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I was going through Scott Meyer's podcast on CPU CACHES AND WHY YOU CARE It seems this will make code run faster, is there any open source where such coding is done for reference. Or anybody has example of design of data structures/algorithms based on CPU caches aware

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closed as not a real question by Nicol Bolas, Paul R, Pascal Cuoq, Matthieu M., Anteru Oct 31 '11 at 9:08

It's difficult to tell what is being asked here. This question is ambiguous, vague, incomplete, overly broad, or rhetorical and cannot be reasonably answered in its current form. For help clarifying this question so that it can be reopened, visit the help center.If this question can be reworded to fit the rules in the help center, please edit the question.

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This question is way too broad. How best to structure a data structure for optimal use of the cache depends on a great many things. The access patterns, when you access it, how big the elements are, etc. There's no one catch-all answer; that's why the podcast simply talks about how cached memory works. There's no "do this and your code gets faster" silver bullet. – Nicol Bolas Oct 31 '11 at 7:56
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If it wasn't phrased too broadly and in the "I have just read a blog that I found interesting" style, this question would still be a duplicate of stackoverflow.com/questions/763262/cache-efficient-code – Pascal Cuoq Oct 31 '11 at 8:05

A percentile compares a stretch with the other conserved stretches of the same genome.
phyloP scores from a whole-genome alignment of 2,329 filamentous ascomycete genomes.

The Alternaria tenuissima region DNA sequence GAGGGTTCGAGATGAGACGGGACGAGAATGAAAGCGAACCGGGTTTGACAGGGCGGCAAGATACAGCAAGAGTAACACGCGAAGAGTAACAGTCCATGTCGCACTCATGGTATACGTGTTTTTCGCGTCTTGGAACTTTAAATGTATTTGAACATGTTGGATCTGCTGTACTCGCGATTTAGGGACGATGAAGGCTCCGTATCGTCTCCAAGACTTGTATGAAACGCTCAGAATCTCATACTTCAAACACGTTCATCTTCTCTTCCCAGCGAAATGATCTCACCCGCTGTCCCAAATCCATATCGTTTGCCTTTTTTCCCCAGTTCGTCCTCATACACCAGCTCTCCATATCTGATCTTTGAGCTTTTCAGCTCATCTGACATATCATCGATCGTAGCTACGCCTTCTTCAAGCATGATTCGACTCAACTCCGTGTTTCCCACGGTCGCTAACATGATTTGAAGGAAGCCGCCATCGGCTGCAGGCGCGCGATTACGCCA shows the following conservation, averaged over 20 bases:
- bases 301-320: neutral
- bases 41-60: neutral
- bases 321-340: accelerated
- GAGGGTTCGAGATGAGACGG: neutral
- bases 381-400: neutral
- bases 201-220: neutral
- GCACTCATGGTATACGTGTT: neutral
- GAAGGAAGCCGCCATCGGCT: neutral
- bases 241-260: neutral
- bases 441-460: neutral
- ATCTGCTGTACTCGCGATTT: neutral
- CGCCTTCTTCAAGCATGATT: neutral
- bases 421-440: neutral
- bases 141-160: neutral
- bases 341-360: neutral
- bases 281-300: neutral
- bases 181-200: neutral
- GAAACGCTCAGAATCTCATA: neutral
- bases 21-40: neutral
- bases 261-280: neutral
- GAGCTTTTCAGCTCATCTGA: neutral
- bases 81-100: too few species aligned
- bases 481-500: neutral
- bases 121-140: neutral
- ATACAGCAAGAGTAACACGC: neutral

And I found this other vague and general question by looking for something specific on "cache miss performance counter". Nothing turned up on StackOverflow, so you are left with Google, but it you start applying the ideas from the video you liked without having used those first to measure cache efficiency of your existing algorithm, you are wasting your time. – Pascal Cuoq Oct 31 '11 at 8:09
    
You'll find many relevant readings in the answers to stackoverflow.com/questions/6852670/… – Szabolcs Oct 31 '11 at 9:35

Sure, the entire Linux kernel is implemented to be cache-aware.

For more details there is highly recommended paper What Every Programmer Should Know About Memory.

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Linear algebra is sensitive to cache problems. The BLAS subroutines allow one to abstract away from these concerns

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